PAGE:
Village History

Ancient History


Ancient History: Prehistory

Since the earliest times man has lived and hunted on the Downs of Wessex, and the area around Shipton is no exception.

These bygone peoples preferred the high chalklands for their hunting camps and farms to the densely wooded valleys which were difficult to farm and even more difficult to defend., The lighter, more easily cleared uplands soon became populated and this is where we must look for evidence of Shipton's beginnings.

The people of the old and middle stone ages did not leave us with any earthworks or visible signs of their passing, as they were primarily hunters and gatherers, living on what they found or caught and building shelters which leave no trace. Occasional finds of flint implements, such as the one found by O.G.S.Crawford (at SU 25524611) in 1924 are all we can expect.

Of the Neolithic farmes who inhabited the area around 4000 BC we have slightly more substantial remains in the form of their burial mounds, known as Long Barrows. There are the remains of a pair of Long Barrows located at the intersection of the Cross Belt and Devil's Ditch (SU 218462) to the NW of the village.

The Bronze Age

As each successive period passes, the remains of the culture within that period become more prolific, and this is the case with evidence of Bronze Age activity in the area surrounding Shipton. Around 2400BC the Bronze Age proper began with the invasion of the so-called Beaker People (named after their distinctive style of drinking vessel), bringing with them their knowledge of metal-working, first in copper and then in bronze. Recorded Bronze Age finds are few in the Shipton area, being limited to a Palstave (a type of bronze axe) found in 1910 at Thruxton Hill and two finds by J.Kirby comprising a fragment of Bronze Age urn (c2000-1000BC) and a damaged flint tool - use uncertain!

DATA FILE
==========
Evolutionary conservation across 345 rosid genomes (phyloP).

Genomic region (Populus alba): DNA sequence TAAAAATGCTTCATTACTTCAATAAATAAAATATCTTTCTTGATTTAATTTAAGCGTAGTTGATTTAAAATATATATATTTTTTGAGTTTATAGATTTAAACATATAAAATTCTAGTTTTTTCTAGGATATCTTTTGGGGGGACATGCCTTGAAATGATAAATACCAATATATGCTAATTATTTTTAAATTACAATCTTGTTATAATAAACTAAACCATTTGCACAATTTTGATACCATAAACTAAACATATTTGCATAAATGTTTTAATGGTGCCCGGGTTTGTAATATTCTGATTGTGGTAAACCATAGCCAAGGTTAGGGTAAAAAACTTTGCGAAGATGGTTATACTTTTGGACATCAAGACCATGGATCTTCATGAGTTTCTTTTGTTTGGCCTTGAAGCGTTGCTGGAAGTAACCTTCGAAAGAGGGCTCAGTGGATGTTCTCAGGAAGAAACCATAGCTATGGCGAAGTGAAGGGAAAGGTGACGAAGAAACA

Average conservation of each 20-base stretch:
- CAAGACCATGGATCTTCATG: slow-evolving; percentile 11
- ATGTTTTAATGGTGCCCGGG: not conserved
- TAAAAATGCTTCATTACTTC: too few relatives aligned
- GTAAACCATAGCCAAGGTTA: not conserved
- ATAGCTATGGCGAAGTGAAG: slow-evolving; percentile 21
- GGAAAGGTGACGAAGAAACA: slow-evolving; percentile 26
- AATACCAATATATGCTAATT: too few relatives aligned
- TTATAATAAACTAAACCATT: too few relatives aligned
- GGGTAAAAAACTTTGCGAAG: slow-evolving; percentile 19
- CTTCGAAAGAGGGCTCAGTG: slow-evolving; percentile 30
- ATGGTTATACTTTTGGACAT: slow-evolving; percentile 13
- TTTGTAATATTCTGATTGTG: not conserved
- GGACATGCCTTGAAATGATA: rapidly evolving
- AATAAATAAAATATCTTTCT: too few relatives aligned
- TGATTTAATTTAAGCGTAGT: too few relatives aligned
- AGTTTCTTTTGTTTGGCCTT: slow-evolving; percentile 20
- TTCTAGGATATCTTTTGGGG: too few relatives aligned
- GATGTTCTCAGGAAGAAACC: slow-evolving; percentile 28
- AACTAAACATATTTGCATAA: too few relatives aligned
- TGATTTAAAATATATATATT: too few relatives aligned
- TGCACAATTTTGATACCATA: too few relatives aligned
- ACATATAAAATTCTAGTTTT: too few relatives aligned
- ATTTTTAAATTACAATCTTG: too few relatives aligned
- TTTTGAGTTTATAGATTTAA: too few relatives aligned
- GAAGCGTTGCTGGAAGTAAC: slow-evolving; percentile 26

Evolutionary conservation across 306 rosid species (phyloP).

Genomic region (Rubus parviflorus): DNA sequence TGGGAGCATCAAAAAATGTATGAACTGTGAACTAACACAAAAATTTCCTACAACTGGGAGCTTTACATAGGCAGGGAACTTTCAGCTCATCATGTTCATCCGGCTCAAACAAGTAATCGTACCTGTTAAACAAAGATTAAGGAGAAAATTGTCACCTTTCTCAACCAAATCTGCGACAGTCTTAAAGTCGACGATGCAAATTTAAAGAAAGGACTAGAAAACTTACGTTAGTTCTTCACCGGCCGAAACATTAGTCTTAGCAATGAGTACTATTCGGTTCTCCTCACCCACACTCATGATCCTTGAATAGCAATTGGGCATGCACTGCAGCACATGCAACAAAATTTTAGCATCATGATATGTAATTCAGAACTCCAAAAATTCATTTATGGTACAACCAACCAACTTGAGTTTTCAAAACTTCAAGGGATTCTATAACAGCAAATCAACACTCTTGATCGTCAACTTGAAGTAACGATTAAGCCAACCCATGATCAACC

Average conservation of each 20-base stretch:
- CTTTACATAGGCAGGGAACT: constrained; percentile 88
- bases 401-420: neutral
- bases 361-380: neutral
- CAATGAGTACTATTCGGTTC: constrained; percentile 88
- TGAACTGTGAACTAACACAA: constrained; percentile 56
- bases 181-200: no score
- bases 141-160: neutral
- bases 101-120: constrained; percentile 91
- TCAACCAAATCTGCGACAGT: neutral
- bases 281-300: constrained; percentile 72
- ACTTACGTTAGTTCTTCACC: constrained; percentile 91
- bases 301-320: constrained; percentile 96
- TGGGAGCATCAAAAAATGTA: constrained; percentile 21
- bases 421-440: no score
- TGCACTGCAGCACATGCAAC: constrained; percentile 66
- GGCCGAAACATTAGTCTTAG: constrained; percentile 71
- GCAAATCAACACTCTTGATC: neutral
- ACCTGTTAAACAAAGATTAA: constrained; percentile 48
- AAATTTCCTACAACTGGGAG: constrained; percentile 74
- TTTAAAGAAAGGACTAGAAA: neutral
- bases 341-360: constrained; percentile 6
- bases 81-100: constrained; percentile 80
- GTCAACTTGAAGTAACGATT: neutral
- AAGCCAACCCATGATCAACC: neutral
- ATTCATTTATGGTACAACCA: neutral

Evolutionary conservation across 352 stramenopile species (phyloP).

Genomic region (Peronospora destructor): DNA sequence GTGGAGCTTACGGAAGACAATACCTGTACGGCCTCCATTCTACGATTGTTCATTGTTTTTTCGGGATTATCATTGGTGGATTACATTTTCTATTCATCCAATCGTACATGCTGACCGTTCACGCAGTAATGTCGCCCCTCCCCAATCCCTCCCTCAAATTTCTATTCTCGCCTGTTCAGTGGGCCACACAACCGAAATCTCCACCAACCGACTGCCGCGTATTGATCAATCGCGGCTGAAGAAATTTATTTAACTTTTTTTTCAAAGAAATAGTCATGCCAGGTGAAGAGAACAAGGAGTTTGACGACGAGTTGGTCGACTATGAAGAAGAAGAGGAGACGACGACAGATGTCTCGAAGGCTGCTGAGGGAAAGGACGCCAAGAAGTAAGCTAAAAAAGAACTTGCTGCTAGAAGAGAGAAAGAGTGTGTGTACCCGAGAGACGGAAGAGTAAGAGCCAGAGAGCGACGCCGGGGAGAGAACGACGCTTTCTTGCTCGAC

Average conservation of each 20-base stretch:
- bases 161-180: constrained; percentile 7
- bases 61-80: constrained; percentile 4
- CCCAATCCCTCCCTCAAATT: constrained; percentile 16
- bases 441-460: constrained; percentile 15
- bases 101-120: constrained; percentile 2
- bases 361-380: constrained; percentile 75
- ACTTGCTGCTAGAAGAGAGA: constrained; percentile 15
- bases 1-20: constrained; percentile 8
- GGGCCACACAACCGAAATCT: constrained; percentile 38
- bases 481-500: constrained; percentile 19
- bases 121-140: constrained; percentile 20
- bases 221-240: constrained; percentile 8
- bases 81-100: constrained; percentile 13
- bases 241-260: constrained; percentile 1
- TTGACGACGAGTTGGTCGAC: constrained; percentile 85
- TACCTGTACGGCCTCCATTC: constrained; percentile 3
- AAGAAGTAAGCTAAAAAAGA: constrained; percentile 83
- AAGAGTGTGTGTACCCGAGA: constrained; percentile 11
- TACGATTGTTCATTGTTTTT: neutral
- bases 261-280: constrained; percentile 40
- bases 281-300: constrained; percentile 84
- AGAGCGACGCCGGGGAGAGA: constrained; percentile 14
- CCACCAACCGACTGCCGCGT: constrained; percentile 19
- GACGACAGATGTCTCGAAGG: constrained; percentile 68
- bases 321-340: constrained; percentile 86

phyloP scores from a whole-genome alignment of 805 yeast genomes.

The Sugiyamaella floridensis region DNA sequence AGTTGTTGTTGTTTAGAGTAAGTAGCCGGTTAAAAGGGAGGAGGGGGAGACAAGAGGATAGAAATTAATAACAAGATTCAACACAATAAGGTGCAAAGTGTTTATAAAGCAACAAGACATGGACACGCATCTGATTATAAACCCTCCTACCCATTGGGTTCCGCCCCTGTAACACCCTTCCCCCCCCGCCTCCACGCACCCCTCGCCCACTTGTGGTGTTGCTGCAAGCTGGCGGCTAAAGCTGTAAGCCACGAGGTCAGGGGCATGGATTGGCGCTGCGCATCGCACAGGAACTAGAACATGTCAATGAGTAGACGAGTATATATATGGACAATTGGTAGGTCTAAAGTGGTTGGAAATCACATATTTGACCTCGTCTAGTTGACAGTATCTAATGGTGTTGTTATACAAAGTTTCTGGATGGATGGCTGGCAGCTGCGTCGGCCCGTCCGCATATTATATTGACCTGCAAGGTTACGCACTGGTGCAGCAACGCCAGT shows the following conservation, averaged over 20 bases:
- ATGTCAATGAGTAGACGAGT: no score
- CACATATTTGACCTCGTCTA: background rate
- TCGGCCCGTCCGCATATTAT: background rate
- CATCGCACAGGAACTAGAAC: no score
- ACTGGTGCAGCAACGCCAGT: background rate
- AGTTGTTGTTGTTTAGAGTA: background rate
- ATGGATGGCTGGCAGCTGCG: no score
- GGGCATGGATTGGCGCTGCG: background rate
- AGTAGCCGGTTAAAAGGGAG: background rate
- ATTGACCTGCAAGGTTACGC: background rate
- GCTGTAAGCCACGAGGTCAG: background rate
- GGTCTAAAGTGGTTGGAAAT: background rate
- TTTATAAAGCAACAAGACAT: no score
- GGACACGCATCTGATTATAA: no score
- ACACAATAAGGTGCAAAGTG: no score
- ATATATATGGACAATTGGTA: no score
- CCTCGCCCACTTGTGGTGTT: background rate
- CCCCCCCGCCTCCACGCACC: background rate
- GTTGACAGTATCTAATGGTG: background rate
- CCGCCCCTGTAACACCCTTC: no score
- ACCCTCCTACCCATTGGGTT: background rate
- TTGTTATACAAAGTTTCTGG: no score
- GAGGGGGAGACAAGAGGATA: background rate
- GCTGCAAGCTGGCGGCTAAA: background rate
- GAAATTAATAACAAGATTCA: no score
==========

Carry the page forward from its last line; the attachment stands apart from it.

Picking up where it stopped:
By far the most impressive remains of the Bronze Age to be found around the parish are the network of massive ditches which radiate from Quarley Hill. These ditches date to the late Bronze Age (c1000-700BC) and appear to have been built for farming purposes, either as boundaries or for the movement of cattle, enabling the animals to be brought across areas of land without causing damage to crops.

One of the nearest sections of this ditch complex is the section known as Devil's Ditch, which runs NW from Parkhouse and turns N to the Long Barrows at the intersection of the Cross Belt. This ditch runs parallel with the course of a similar ditch which turns on the Bulford Rifle Ranges to intersect with Devil's Ditch just S of the long Barrows.

The ditch is the County boundary between Hampshire Wiltshire. Examination of its profile when the bulldozers, preparing the route of the new A303 trunk road, cut through it, revealed that it was at least 6 feet deep. It is in most places only a shallow indentation now, having silted up during the last 2000 years.

The Iron Age

The advent of the Iron Age, circa 700 Bc, brings an increase in material remains found in the area, with visible reminders of those unsettled times in the shape of the neighbouring hill forts of Sidbury and Quarley, dating from the early part of the Iron Age. Not quite as obvious are the remains of their field systems, mostly surviving only as soil marks on the hillside gelds above the village, notably on Snoddington Down, where the field boundaries show up as blurred rectangles after ploughing.